Here in Powys our mental health charities do some absolutely amazing work!
For our final post this 2022 we find out more about the impact of Ponthafren’s One to One Recovery Project from a recent client.
Where do I start? Maybe a bit of background?
In 2019 I was diagnosed with a Traumatic Brian Injury (TBI) and advised to medically retire by the Neuropsychologist. I didn’t feel ready at that time and the Neuropsychologist himself retired leaving me to negotiate my diagnosis and progression myself.
Fast forward to 2021. Having worked through the pandemic as a Diabetes Specialist Nurse, providing support and training to staff as well as initiating new protocols and treatments, I was finding things more and more difficult. I was feeling the effects of my TBI and was afraid of making a mistake or killing a patient.
At the age of 55, having worked as a nurse for 26 years, I made the difficult decision to retire and in December 2021 I was awarded a Level 2 medical retirement on 31.12.2021. This had two effects. First, it confirmed I had made the right decision but secondly, it also meant that I was no longer a nurse, had no purpose and no support to help me navigate the TBI effects and how my life was changing. I was a failure.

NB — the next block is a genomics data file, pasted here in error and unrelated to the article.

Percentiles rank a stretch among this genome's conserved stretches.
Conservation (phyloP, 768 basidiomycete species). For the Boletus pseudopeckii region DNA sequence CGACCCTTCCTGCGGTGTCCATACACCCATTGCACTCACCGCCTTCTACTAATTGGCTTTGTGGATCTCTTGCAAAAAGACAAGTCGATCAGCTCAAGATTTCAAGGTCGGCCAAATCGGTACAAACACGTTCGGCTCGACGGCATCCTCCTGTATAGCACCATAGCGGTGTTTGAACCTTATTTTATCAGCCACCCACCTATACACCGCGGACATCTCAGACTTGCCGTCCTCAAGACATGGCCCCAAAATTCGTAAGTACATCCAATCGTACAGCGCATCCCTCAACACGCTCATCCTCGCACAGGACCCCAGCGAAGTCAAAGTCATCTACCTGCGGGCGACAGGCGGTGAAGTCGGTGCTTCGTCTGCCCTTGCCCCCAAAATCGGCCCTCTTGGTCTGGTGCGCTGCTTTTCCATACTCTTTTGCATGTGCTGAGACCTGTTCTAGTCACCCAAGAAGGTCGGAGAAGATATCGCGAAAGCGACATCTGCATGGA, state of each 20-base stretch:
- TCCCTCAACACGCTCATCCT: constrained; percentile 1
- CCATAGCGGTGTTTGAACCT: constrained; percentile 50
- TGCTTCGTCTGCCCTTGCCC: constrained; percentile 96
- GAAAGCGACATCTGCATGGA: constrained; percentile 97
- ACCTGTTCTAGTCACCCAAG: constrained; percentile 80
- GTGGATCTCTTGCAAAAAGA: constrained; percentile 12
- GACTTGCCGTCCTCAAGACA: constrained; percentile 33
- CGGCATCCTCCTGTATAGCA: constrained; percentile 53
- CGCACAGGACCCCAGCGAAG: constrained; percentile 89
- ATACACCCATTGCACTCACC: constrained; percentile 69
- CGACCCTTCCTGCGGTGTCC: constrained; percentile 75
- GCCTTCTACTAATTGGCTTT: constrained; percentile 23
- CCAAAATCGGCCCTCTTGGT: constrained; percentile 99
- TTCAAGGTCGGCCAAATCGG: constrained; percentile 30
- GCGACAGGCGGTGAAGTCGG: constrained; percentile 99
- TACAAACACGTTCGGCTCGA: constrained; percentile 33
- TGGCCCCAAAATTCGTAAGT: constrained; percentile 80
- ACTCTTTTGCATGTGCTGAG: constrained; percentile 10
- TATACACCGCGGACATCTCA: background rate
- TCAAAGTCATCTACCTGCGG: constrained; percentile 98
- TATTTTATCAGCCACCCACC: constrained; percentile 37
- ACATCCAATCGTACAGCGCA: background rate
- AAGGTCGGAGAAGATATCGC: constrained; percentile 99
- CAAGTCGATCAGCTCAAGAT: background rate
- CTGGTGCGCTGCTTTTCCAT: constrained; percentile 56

During early 2022 I was struggling to obtain my pension from the NHS due to a previous employer who had not completed the appropriate paperwork. I was unaware of any benefits I was entitled to, and I was also unable to navigate the communication with the pensions department, ex-employer, etc, due to my poor cognitive abilities and labile emotions. (Basically, I just fell apart when trying to talk to anyone).
After 3 months of trying to navigate everything on my own my mental health had deteriorated to such an extent that I thought the world would be a better place without me in it. I had nowhere to go and no one to turn to for advice or support. The Neuropsychologist was never replaced in our area, and whilst the GP was supportive he was unable to provide any help. I couldn’t talk to my family as I didn’t want to be a burden. I cried if anyone talked to me, I felt a failure and worthless, I didn’t know how to negotiate my own life, who I was or who I wanted to be. I was withdrawn, lonely and felt a failure.